Denmark bets on cow feed additive to reduce methane emissions

By Thomson Reuters Apr 15, 2024 | 9:39 AM

By Isabelle Yr Carlsson

COPENHAGEN (Reuters) – Denmark has agreed to help farmers finance a feed additive that is expected to reduce methane emissions from cattle by up to 30%, as part of efforts to meet ambitious climate goals, its government said on Monday.

Denmark, a major dairy exporter, could become the first country in the world to price agricultural emissions, including methane emissions from burping cows, a move that has broad political backing.

Methane, a more potent greenhouse gas than carbon dioxide, is a natural byproduct of digestion in cows and other ruminants that is released into the atmosphere.

The Nordic country has pledged to reduce emissions by 70% by 2030 compared to 1990 levels.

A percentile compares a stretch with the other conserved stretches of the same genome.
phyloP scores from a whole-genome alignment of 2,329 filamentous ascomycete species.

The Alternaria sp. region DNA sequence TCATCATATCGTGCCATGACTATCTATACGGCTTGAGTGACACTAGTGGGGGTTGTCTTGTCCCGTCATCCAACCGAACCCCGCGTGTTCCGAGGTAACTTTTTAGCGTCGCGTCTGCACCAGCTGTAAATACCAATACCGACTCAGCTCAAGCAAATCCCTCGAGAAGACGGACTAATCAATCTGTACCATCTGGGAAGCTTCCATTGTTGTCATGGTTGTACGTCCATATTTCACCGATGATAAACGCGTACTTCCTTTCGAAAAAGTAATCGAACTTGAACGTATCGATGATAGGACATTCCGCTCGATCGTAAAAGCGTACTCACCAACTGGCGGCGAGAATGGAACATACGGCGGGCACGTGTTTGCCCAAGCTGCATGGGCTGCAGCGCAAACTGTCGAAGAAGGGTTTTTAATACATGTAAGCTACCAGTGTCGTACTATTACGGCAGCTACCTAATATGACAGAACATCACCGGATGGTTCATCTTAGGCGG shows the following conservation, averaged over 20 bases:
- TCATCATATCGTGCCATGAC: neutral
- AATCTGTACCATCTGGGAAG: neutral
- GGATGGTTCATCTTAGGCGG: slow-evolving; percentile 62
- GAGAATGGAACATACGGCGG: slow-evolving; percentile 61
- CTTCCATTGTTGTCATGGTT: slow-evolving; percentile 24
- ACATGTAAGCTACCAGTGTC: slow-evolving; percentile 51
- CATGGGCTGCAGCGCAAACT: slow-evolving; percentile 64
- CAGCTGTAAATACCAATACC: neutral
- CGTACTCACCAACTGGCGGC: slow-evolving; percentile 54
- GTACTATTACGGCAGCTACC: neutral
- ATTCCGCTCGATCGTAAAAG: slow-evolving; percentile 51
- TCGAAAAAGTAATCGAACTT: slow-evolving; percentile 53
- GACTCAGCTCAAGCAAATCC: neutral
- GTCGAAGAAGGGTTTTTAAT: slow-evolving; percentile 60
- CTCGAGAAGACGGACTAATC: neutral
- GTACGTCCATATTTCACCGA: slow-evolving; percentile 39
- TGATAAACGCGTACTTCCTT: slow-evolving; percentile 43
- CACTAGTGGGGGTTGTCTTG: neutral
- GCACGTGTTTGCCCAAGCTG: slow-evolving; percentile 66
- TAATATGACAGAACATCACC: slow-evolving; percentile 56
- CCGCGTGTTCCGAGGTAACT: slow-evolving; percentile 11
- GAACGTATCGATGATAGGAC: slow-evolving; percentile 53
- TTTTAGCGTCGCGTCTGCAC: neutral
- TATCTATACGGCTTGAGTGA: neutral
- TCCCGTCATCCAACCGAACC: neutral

More than half of Denmark’s land is farmed, with agriculture accounting for about a third of the country’s carbon emissions, according to Danish climate think tank Concito.

Farming has not yet been subject to any climate regulations, but the industry has expressed concerns that a carbon tax would force them to reduce production and close farms.

Instead, farmers and the dairy industry have advocated the use of additives that stop the fermentation process inside the cows’ stomach, preventing the production of methane.

The government set aside 518 million Danish crowns ($74 million) to finance the feed additive, which is expected to reduce methane emissions from the country’s roughly 550,000 dairy cows by 30% in 2030.

Such additives have been met with scepticism from Danish politicians and animal welfare groups, as it is still unclear whether it would meet Danish animal welfare standards.

Netherlands-based nutrition company Royal DSM had a feed additive approved by the EU in 2022.

($1 = 6.9999 Danish crowns)

(Reporting by Isabelle Yr Carlsson; Editing by Sharon Singleton)